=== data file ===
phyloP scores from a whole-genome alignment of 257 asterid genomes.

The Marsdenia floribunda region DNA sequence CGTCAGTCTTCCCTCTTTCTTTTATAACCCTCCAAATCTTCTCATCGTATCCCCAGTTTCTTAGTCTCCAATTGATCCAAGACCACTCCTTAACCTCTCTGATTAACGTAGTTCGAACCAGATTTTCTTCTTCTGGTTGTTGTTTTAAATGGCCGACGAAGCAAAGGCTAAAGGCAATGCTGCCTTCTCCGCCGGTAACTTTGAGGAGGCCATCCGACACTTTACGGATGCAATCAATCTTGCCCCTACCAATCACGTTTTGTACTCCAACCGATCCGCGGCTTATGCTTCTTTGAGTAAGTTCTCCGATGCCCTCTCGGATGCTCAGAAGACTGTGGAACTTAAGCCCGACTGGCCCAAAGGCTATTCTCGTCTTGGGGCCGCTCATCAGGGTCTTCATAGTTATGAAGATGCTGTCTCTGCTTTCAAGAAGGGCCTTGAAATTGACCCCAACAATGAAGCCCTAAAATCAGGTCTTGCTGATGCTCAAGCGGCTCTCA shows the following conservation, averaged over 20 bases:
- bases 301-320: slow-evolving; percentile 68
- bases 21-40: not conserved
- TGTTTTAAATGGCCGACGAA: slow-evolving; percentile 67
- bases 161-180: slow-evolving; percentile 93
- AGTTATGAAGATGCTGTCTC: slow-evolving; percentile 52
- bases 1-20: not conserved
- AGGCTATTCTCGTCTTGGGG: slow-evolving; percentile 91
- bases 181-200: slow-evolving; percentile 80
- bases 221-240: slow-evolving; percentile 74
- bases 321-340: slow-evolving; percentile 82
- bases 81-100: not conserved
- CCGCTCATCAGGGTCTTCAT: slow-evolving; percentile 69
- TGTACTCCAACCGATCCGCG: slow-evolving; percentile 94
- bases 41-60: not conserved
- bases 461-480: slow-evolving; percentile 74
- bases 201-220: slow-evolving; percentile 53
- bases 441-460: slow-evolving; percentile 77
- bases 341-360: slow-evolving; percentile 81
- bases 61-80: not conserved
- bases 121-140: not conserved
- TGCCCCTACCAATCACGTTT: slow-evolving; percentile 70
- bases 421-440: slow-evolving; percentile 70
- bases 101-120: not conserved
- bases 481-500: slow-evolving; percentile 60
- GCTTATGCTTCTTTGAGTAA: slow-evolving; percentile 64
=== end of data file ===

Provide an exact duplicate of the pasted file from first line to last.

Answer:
phyloP scores from a whole-genome alignment of 257 asterid genomes.

The Marsdenia floribunda region DNA sequence CGTCAGTCTTCCCTCTTTCTTTTATAACCCTCCAAATCTTCTCATCGTATCCCCAGTTTCTTAGTCTCCAATTGATCCAAGACCACTCCTTAACCTCTCTGATTAACGTAGTTCGAACCAGATTTTCTTCTTCTGGTTGTTGTTTTAAATGGCCGACGAAGCAAAGGCTAAAGGCAATGCTGCCTTCTCCGCCGGTAACTTTGAGGAGGCCATCCGACACTTTACGGATGCAATCAATCTTGCCCCTACCAATCACGTTTTGTACTCCAACCGATCCGCGGCTTATGCTTCTTTGAGTAAGTTCTCCGATGCCCTCTCGGATGCTCAGAAGACTGTGGAACTTAAGCCCGACTGGCCCAAAGGCTATTCTCGTCTTGGGGCCGCTCATCAGGGTCTTCATAGTTATGAAGATGCTGTCTCTGCTTTCAAGAAGGGCCTTGAAATTGACCCCAACAATGAAGCCCTAAAATCAGGTCTTGCTGATGCTCAAGCGGCTCTCA shows the following conservation, averaged over 20 bases:
- bases 301-320: slow-evolving; percentile 68
- bases 21-40: not conserved
- TGTTTTAAATGGCCGACGAA: slow-evolving; percentile 67
- bases 161-180: slow-evolving; percentile 93
- AGTTATGAAGATGCTGTCTC: slow-evolving; percentile 52
- bases 1-20: not conserved
- AGGCTATTCTCGTCTTGGGG: slow-evolving; percentile 91
- bases 181-200: slow-evolving; percentile 80
- bases 221-240: slow-evolving; percentile 74
- bases 321-340: slow-evolving; percentile 82
- bases 81-100: not conserved
- CCGCTCATCAGGGTCTTCAT: slow-evolving; percentile 69
- TGTACTCCAACCGATCCGCG: slow-evolving; percentile 94
- bases 41-60: not conserved
- bases 461-480: slow-evolving; percentile 74
- bases 201-220: slow-evolving; percentile 53
- bases 441-460: slow-evolving; percentile 77
- bases 341-360: slow-evolving; percentile 81
- bases 61-80: not conserved
- bases 121-140: not conserved
- TGCCCCTACCAATCACGTTT: slow-evolving; percentile 70
- bases 421-440: slow-evolving; percentile 70
- bases 101-120: not conserved
- bases 481-500: slow-evolving; percentile 60
- GCTTATGCTTCTTTGAGTAA: slow-evolving; percentile 64